Seven months after a scary collapse on a track, Kemoy Campbell has announced his retirement.
Jamaican distance runner Kemoy Campbell announced his decision to retire from competitive running at 28 years old. The news comes just seven months after his heart stopped and he collapsed at the Millrose Games track meet in New York City.
“It’s with a heavy heart, or half of one rather. I must say goodbye to the sport. I will no longer be competing,” Campbell wrote on Instagram. “I have given my all to this sport. It has taken me to places I have never dreamt of going. It gave a shy boy from a rural area in Jamaica the opportunity to prove himself to the world. I believe I have done my part. I’ve represented myself, my family, my country proudly.”
On Saturday, Feb. 9th, Campbell collapsed shortly after stepping off the track while pacing during the men's 3,000 meters and was unconscious for a few minutes before he received attention from emergency responders. Defibrillators were used on him before he was taken off the track on a stretcher and transported across the street to the ICU at New York-Presbyterian/Columbia University Hospital. He was sedated and underwent testing before he woke up in stable condition on Monday. Doctors were unable to determine with certainty what caused his collapse but he was told that he possibly had a virus leading up to the race.
Campbell has no recollection of the fall.
“I remember warming up but it’s like the race never happened,” Campbell tells Sports Illustrated. “I woke up on Monday and saw (my fiancée) Rachel and I didn’t know where I was. That had never happened to me before. I asked her about the race that day and she told me it was Monday so I started to freak out a little bit.”
NBC televised the meet and showed Campbell’s collapse live. While the video made its rounds on social media, Campbell has yet to watch the video clip for himself and does not intend to.
“I’m sure it’s a very scary video,” Campbell says. “People who were there have told me how horrible it was. For me, it’s been a hard time adjusting. I’ve always seen myself as a healthy person. I could easily run 15 miles in a day like 10 in the morning and then five in the evening. I could come back the next day to do something similar. When something like this happens to you, you lose a part of you and you’re not that healthy person that you thought you were.”
Campbell spent three weeks in the New York City hospital before returning home to Charlottesville, Virginia. Much of the past seven months was focused on regaining his strength while also learning run and go upstairs as his mobility improved incrementally.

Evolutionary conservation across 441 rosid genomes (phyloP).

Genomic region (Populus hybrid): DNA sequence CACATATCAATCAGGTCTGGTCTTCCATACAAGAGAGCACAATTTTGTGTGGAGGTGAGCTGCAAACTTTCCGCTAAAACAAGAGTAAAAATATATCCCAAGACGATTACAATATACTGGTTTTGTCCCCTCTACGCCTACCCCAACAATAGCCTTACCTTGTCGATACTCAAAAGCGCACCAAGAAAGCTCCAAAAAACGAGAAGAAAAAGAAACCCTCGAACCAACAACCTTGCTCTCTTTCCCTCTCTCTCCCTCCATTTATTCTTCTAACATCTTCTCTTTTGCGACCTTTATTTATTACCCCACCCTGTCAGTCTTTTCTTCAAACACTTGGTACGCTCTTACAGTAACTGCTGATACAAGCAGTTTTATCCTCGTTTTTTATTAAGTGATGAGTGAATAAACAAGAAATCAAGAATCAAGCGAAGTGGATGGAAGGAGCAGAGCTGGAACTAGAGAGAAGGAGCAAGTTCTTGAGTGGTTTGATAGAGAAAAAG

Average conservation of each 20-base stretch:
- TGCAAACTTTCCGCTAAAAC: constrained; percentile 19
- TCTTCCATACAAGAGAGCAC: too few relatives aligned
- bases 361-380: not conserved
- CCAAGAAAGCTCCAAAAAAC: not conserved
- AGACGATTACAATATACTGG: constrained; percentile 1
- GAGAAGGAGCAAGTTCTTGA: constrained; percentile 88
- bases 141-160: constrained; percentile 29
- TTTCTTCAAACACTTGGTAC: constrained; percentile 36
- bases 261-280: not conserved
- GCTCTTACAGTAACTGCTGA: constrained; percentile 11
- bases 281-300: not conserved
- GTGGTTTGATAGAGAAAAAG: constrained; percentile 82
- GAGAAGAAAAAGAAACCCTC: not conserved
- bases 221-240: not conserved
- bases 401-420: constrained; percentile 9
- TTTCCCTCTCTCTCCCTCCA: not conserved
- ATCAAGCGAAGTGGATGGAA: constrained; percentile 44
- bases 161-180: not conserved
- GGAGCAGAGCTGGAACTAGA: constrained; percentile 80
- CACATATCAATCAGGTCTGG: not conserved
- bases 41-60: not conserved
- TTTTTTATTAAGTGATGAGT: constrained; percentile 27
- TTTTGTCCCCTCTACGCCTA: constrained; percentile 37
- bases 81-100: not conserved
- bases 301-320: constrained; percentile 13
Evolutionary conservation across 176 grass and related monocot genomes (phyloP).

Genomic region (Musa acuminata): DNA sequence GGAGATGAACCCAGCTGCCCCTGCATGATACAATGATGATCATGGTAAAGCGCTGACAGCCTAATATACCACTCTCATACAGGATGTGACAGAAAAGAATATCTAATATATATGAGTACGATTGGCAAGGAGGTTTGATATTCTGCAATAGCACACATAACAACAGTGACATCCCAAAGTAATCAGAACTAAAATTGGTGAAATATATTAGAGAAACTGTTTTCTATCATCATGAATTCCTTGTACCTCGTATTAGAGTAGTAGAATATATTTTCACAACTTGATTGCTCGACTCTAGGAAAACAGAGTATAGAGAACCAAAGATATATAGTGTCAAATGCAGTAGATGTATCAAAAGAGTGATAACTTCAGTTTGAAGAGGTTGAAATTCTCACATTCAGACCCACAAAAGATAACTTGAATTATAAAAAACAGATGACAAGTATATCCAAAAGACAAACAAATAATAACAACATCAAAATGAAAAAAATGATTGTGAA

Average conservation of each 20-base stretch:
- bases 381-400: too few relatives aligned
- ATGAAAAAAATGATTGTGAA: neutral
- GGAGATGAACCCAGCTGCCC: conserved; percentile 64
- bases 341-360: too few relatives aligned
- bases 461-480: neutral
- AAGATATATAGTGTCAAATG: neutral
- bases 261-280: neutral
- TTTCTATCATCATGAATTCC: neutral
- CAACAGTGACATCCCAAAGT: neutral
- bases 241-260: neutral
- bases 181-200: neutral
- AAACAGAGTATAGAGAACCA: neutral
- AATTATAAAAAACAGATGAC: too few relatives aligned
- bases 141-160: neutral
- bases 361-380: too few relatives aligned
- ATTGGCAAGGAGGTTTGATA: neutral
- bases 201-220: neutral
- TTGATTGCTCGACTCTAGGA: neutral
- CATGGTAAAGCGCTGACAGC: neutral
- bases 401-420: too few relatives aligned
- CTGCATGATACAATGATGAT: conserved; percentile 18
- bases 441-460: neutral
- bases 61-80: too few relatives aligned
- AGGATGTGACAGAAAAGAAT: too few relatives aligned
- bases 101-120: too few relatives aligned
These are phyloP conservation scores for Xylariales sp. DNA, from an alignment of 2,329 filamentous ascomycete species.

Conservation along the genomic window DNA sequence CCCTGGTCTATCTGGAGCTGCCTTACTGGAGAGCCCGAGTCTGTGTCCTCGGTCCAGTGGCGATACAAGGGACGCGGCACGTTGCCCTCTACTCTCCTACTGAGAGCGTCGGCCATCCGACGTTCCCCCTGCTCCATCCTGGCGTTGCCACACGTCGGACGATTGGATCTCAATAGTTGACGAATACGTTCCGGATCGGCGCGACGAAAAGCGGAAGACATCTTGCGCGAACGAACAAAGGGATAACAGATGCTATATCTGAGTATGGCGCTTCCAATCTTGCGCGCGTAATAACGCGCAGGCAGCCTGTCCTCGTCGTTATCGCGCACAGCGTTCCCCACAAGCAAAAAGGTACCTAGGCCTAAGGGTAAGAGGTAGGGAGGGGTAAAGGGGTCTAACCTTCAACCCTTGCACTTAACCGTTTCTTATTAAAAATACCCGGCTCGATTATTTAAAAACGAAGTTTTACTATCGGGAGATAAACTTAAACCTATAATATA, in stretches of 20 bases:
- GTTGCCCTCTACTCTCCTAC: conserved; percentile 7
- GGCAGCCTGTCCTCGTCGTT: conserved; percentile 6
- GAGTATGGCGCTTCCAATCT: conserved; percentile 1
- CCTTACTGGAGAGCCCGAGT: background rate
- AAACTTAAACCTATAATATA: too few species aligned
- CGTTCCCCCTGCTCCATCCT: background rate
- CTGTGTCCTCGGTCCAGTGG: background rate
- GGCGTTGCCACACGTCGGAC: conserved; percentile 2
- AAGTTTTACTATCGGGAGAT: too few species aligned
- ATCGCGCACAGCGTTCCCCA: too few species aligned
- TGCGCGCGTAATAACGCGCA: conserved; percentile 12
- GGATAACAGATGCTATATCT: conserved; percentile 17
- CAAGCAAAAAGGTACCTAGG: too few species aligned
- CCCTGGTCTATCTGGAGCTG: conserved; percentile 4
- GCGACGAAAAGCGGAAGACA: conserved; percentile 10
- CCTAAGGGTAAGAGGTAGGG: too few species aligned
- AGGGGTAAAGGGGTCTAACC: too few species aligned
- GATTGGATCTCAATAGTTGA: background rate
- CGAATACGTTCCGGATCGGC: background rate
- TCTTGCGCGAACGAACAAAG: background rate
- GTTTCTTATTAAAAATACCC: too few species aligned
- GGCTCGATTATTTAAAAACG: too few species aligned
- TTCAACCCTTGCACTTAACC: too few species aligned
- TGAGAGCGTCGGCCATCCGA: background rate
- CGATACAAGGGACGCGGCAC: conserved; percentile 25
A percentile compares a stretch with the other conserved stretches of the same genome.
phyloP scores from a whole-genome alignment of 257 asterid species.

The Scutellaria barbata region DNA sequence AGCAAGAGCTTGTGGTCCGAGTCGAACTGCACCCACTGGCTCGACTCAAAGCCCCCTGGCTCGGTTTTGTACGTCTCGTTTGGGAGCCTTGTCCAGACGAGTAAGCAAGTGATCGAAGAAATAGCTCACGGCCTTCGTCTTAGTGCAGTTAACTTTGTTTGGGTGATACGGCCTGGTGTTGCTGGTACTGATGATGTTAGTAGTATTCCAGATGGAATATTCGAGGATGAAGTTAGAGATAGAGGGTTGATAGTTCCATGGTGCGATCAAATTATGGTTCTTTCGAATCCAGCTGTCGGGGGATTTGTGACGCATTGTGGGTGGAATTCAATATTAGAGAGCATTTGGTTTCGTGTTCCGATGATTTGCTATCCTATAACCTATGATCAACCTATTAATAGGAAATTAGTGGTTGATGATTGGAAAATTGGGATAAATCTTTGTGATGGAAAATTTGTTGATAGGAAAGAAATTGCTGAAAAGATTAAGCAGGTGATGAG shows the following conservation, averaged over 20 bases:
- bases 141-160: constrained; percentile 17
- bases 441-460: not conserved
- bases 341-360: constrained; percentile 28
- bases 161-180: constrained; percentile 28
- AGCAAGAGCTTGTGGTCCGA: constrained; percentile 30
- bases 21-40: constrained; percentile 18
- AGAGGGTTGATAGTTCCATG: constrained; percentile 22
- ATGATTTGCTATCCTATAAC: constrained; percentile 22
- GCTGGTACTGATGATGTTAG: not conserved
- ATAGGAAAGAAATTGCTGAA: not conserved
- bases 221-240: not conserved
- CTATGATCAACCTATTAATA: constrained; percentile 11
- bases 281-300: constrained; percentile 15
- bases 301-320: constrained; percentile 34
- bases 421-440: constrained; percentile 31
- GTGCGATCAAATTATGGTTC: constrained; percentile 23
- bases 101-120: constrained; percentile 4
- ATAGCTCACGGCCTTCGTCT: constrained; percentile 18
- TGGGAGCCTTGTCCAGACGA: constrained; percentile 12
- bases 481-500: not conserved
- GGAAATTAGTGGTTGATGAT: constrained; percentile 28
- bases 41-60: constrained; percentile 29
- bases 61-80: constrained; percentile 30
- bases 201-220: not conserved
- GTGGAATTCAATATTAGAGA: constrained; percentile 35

This summer, he rejoined his teammates on the Reebok Boston Track Club for a three-mile run. The training partners took off while he hung back at about a seven-minute per mile pace, which is lightwork for any professional runner (Campbell’s mile personal best is 4:00.98 and competed in the 5,000 meters at the 2016 Olympics). He felt fine but then started feeling chest pains when he returned home. He took the pain as a sign to slow down in his comeback efforts and consult with doctors about his condition.
Doctors in New York recently told him that despite his progress, there was a possibility that he may never run at a high level again. In hopes of good news, he decided to get a second opinion. On Thursday, doctors told him that if he went out and pushed his heart rate harder than 164 beats per minute, he runs the risk of another collapse and possibly death.
“That’s when I decided that I’m a young guy and I’ve got a lot of years ahead,” Campbell says. “I could coach if I want to. I can do many things to help the sport.”
Campbell plans to stay in Virginia to assist coach Chris Fox with the Reebok training group in any capacity. When he was in the hospital, Reebok president Matt O'Toole said Reebok would pay $50,000 to assist with medical expenses. Campbell’s collapse also prompted an open discussion on social media about professional runners and whether they receive health insurance from their sponsor.
If an opportunity presented itself for him to return to Jamaica someday, he has shifted his professional dream onto the next generation of distance runners in his homeland.
“One of my main goals now is to coach a Jamaican to medal at the Olympics,” Campbell says. “That was my goal. I was so focused on that. And now, I want to get someone to accomplish what I couldn’t. That would be the ultimate dream for me.”